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At the height of his competitive running career, Phil Gayter took on grueling workouts that would make even the most active people cringe. From winning national titles in Britain to being ranked second in Chicago’s racing circuit, Gayter enjoyed a well-earned reputation until his running began to look more like limping.
“I guess it was to be expected for the amount of intense activity I was doing,” noted the baby boomer marketing executive from Lake Bluff.
Pain Points Gayter described the pain from decades of pounding his joints—especially his knees and hips—as “unbearable.” He needed physicians who understood and appreciated his high level of performance. His search led him to NorthShore Orthopaedic Institute’s renowned sports medicine specialists and an exciting journey into regenerative medicine.
“Although regenerative medicine and stem cell research is a young field, we recognize that the science, coupled with the success we’ve seen with our patients from professional to recreational athletes is very promising,” said Jason Koh, MD, MBA, Chairman of the Department of Orthopaedic Surgery and Orthopaedic Institute Director. “We’re committed to bringing these leading-edge breakthroughs to our patients with acute and chronic orthopaedic conditions.”
For Gayter’s terribly arthritic left knee, surgery turned out to be the optimal solution. He successfully underwent a knee replacement at NorthShore and regained full use of that critical joint. But for Gayter’s hip pain, he got a novel treatment recommendation from Orthopaedic Surgeon Patrick Birmingham, MD. Dr. Birmingham is a nationally recognized sports medicine specialist and team physician for the Chicago Bears.
Nonsurgical Intervention In addition to arthritis, an MRI showed a degenerative tear in the hip’s labrum, the cartilage lining the socket. An extensive evaluation, which included Gayter keeping a pain log after having his hip numbed, revealed that the tear was causing his hip pain. Since the labrum was torn beyond repair and the arthritis was not severe enough to warrant hip replacement surgery, Dr. Birmingham offered Gayter a powerful and promising new treatment that would leverage his own body’s ability to heal itself—stem cell injection therapy.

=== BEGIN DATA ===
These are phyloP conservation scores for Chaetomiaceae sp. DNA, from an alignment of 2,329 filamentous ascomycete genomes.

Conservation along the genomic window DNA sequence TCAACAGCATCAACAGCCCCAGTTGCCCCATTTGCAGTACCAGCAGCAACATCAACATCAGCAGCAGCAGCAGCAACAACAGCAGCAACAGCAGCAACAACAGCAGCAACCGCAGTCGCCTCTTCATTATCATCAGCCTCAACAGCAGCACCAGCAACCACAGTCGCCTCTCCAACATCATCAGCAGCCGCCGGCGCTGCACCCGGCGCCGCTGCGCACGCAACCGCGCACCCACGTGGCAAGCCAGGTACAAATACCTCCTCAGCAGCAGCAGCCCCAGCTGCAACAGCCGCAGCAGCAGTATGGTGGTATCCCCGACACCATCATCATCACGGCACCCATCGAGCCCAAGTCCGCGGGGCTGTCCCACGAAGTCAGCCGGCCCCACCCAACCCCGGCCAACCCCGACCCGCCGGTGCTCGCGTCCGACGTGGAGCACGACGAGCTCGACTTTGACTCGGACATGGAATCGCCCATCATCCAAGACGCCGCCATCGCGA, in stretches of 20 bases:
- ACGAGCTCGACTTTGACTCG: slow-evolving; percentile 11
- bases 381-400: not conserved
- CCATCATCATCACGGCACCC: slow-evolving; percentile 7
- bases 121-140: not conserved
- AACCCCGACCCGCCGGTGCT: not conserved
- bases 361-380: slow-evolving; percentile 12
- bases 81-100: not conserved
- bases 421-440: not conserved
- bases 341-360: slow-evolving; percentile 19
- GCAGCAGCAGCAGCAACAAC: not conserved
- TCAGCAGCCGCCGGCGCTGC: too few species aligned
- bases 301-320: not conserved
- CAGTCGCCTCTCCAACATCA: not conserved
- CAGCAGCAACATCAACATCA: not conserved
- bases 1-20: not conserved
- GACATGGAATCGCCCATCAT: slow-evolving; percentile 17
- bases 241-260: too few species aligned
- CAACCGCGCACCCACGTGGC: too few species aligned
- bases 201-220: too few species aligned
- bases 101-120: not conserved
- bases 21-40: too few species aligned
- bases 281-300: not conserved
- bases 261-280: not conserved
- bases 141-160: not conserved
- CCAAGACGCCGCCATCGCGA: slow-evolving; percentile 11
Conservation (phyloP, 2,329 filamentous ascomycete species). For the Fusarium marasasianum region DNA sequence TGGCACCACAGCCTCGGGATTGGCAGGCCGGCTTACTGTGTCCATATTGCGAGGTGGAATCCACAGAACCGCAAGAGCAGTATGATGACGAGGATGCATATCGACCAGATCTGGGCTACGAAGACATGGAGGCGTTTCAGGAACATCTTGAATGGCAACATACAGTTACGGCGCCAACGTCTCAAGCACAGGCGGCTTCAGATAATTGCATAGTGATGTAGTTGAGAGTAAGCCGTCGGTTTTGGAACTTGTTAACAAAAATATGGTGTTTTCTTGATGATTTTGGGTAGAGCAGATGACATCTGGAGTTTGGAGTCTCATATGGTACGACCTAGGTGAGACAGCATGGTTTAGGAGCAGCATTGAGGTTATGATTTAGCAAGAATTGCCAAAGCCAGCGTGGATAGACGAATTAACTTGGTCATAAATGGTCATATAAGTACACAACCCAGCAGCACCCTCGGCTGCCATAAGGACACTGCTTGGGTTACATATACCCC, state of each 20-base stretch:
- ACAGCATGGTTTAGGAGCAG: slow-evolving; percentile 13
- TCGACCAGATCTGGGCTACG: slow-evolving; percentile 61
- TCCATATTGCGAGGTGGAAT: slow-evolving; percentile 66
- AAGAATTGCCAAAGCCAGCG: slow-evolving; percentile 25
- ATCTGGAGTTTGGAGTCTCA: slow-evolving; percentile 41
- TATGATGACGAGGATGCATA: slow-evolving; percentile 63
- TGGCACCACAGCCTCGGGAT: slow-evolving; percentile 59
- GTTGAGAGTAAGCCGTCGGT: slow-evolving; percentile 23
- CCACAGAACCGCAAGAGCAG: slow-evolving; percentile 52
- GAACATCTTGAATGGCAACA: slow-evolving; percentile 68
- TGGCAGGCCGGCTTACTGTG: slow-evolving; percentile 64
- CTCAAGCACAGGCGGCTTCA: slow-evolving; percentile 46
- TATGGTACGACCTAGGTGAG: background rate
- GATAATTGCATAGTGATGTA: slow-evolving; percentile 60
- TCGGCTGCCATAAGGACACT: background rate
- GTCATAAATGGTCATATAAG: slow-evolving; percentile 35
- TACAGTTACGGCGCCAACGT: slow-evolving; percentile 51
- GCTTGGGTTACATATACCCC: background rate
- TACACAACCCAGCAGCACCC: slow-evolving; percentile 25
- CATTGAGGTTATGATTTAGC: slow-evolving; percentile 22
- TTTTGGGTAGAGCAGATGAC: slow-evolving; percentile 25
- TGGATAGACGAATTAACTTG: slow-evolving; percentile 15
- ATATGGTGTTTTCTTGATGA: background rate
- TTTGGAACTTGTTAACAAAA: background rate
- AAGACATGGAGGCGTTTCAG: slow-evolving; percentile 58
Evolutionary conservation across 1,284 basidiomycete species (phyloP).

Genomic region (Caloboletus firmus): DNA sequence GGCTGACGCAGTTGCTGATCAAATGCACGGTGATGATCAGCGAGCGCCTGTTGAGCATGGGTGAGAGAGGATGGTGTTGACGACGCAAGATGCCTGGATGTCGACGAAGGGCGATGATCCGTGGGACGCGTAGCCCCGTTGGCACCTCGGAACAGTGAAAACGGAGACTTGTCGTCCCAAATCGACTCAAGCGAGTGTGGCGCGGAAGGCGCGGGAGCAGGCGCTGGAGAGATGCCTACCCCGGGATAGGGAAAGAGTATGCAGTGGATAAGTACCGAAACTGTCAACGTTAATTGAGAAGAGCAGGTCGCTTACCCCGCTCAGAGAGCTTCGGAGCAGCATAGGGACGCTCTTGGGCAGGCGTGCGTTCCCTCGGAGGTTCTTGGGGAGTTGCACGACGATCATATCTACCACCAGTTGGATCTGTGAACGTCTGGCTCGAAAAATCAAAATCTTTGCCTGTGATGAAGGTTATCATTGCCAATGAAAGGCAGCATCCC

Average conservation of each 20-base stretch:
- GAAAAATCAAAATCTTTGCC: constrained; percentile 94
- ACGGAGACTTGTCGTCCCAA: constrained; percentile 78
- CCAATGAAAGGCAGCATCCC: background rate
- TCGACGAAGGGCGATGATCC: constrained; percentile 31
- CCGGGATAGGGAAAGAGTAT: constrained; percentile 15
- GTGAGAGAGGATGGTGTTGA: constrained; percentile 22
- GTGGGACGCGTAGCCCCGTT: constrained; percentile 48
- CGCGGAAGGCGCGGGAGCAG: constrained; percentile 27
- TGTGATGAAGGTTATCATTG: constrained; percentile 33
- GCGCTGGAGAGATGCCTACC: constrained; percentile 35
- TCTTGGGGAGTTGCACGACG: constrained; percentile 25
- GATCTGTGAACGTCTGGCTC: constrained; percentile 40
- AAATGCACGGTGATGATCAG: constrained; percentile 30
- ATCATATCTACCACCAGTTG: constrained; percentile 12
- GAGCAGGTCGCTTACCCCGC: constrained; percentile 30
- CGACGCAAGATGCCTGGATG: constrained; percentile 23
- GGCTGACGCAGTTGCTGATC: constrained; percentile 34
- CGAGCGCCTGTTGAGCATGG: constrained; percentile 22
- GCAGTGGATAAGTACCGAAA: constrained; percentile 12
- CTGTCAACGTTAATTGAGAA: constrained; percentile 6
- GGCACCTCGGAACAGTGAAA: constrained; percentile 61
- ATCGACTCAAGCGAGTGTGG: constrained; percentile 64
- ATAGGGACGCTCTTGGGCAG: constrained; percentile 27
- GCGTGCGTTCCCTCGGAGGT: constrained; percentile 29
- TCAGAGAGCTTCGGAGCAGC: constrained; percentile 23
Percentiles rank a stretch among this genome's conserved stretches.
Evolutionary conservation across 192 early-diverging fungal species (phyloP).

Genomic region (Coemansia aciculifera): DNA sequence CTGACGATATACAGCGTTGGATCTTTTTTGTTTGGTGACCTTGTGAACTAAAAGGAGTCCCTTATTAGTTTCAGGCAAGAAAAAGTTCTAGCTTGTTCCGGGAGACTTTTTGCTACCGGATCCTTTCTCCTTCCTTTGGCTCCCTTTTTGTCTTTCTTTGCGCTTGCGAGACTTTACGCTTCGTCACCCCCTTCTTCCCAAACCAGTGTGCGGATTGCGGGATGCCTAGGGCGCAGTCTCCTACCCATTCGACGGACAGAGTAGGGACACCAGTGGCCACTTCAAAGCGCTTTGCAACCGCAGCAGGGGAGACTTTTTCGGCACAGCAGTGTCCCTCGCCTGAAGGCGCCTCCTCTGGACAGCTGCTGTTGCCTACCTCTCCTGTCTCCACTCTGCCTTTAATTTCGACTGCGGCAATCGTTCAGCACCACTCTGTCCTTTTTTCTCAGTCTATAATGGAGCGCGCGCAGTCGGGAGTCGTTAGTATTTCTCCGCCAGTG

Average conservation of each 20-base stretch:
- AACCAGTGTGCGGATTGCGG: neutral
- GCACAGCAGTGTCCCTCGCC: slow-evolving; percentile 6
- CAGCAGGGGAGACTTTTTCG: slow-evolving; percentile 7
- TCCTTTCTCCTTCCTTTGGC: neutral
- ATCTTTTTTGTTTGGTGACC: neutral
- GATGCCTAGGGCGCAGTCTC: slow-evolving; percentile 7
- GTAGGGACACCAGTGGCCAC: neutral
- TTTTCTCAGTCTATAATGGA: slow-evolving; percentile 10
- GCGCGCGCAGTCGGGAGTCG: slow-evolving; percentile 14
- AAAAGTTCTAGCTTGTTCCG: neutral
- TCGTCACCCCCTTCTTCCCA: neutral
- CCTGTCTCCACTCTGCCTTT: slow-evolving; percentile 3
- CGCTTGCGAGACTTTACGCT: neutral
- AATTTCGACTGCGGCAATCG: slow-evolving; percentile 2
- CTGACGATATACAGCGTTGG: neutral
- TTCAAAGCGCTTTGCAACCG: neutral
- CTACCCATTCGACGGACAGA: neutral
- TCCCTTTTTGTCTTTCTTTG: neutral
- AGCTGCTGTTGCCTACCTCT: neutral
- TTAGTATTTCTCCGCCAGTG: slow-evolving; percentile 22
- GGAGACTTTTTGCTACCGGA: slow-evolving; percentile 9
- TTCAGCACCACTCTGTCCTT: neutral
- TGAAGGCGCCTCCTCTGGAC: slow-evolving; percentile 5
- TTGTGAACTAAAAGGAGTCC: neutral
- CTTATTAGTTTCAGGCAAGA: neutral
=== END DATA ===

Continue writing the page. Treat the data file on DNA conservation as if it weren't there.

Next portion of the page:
“This presented a nonsurgical option that potentially has much longer lasting effects in terms of symptom relief and can get the patient back to daily living,” said Dr. Birmingham, who holds an academic title at the Pritzker School of Medicine.
Also known as bone marrow concentrate therapy, the regenerative medicine procedure involves withdrawing bone marrow from the patient’s back pelvis bone. It is done in an office setting with no general anesthesia and minimal discomfort. The bone marrow is then separated into a concentrate and purified into stem cells. Ultrasound or X-ray is used to guide the injection for targeted placement of the cells. It usually involves one visit.
“In cases like this, the use of stem cells is a good alternative to surgery,” said Sports Medicine Physician Trevor Bullock, MD, who is passionate about regenerative medicine, having done hundreds of stem cell injections with great success. “In some cases, we’re able to use the cells as an adjunct to a surgical procedure to further improve outcomes." Today, Gayter is pain-free and has returned to working out, some running and hiking. “I’ve had no issues at all. I don’t even think about my hip anymore,” Gayter said. “In the great scheme of things, it was worth the price.”